"It is really true that they came to inform me of this man's
disappearance," said the commissary. "Casimir told me about it this

"They--came--to inform--you--" faltered Lecoq.

"Yes, yesterday; but I have had so much to occupy my time. Now, my man,
how can I serve you?"

"Come with me, sir; compel them to show us the trunk, and send for a
locksmith to open it. Here is the authority--a search warrant given me
by the investigating magistrate to use in case of necessity. Let us lose
no time. I have a cab at the door."

"We will start at once," said the commissary.

The driver whipped up his horse once more, and they were soon rapidly
rolling in the direction of the Rue St. Quentin.

"Now, sir," said the young detective, "permit me to ask if you know this
woman who keeps the Hotel de Mariembourg?"

"Yes, indeed, I know her very well. When I was first appointed to this
district, six years ago, I was a bachelor, and for a long while I took
my meals at her table d'hote. Casimir, my secretary, boards there even

"And what kind of woman is she?"

"Why, upon my word, my young friend, Madame Milner--for such is her
name--is a very respectable widow (highly esteemed by her neighbors) and
having a very prosperous business. If she remains a widow, it is only
from choice, for she is very prepossessing and has plenty of suitors."

"Then you don't think her capable of serving, for the sake of a good
round sum, the interests of some wealthy culprit?"

"Have you gone mad?" interrupted the commissary. "What, Madame Milner
perjure herself for the sake of money! Haven't I just told you that she
is an honest woman, and that she is very well off! Besides, she informed
me yesterday that this man was missing, so--"

Lecoq made no reply; the driver was pulling up; they had reached their

On seeing her obstinate questioner reappear, accompanied by the commissary,
Madame Milner seemed to understand everything.

"Good heavens!" she exclaimed, "a detective! I might have guessed it!
Some crime has been committed; and now my hotel has lost its reputation

While a messenger was despatched for a locksmith, the commissary
endeavored to reassure and console her, a task of no little difficulty,
and which he was some time in accomplishing.

At last they all went up to the missing man's room, and Lecoq sprang
toward the trunk. Ah! there was no denying it. It had, indeed, come from
Leipsic; as the labels pasted upon it by the different railroad
companies only too plainly proved. On being opened, it was, moreover,
found to contain the various articles mentioned by the prisoner.

Lecoq was thunderstruck. When he had seen the commissary lock the trunk
and its contents up in a cupboard and take possession of the key, he
felt he could endure nothing more. He left the room with downcast head;
and stumbled like a drunken man as he went down the stairs.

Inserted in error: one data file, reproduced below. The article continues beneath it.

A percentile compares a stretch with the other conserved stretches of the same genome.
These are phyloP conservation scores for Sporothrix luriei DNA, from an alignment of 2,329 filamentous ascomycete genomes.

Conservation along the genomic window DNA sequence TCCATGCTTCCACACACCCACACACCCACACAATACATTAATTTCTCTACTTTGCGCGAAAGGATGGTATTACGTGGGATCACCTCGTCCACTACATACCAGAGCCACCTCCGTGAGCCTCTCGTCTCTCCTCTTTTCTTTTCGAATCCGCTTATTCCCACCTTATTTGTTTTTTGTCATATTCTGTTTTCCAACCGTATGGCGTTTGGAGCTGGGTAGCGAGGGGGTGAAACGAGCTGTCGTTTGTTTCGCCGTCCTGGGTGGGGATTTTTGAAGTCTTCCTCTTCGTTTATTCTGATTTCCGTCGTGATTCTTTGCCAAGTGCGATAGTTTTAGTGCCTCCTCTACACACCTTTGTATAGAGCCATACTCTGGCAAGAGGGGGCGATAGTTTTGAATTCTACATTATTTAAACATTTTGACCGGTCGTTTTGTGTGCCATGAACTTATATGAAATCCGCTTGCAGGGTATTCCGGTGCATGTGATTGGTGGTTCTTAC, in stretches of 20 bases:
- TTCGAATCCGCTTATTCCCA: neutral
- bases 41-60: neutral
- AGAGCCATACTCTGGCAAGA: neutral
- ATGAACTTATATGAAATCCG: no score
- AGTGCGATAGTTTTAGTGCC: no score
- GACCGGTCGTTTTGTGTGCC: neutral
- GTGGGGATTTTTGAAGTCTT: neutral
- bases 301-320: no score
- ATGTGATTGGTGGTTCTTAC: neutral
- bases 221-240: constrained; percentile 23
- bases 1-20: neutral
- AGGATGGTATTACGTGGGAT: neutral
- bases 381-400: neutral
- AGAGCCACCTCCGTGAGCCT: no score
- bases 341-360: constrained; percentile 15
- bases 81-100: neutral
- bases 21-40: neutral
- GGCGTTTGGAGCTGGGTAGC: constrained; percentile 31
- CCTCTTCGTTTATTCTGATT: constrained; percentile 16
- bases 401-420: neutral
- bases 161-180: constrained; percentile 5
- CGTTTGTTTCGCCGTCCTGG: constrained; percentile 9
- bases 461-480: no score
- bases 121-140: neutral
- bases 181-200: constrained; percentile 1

Mardi Gras, or Shrove Tuesday, was very gay that year; that is to say,
all places of public resort were crowded. When Lecoq left the Hotel de
Mariembourg about midnight, the streets were as full as if it had been
noonday, and the cafes were thronged with customers.

But the young detective had no heart for pleasure. He mingled with the
crowd without seemingly seeing it, and jostled against groups of people
chatting at the corners, without hearing the imprecations occasioned by
his awkwardness. Where was he going? He had no idea. He walked
aimlessly, more disconsolate and desperate than the gambler who had
staked his last hope with his last louis, and lost.

"I must yield," he murmured; "this evidence is conclusive. My
presumptions were only chimeras; my deductions the playthings of chance!
All I can now do is to withdraw, with the least possible damage and
ridicule, from the false position I have assumed."

Just as he reached the boulevard, however, a new idea entered his brain,
an idea of so startling a kind that he could scarcely restrain a loud
exclamation of surprise. "What a fool I am!" cried he, striking his hand
violently against his forehead. "Is it possible to be so strong in
theory, and yet so ridiculously weak in practise? Ah! I am only a child,
a mere novice, disheartened by the slightest obstacle. I meet with a
difficulty, and at once I lose all my courage. Now, let me reflect
calmly. What did I tell the judge about this murderer, whose plan of
defense so puzzles us? Did I not tell him that we had to deal with a man
of superior talent--with a man of consummate penetration and
experience--a bold, courageous fellow of imperturbable coolness, who
will do anything to insure the success of his plans? Yes; I told him all
that, and yet I give up the game in despair as soon as I meet with a
single circumstance that I can not instantly explain. It is evident that
such a prisoner would not resort to old, hackneyed, commonplace
expedients. Time, patience, and research are requisite to find a flaw
in his defense. With such a man as he is, the more appearances are
against my presumptions, and in favor of his narrative, the more certain
it is that I am right--or else logic is no longer logic."

At this thought, Lecoq burst into a hearty laugh. "Still," continued he,
"it would perhaps be premature to expose this theory at headquarters in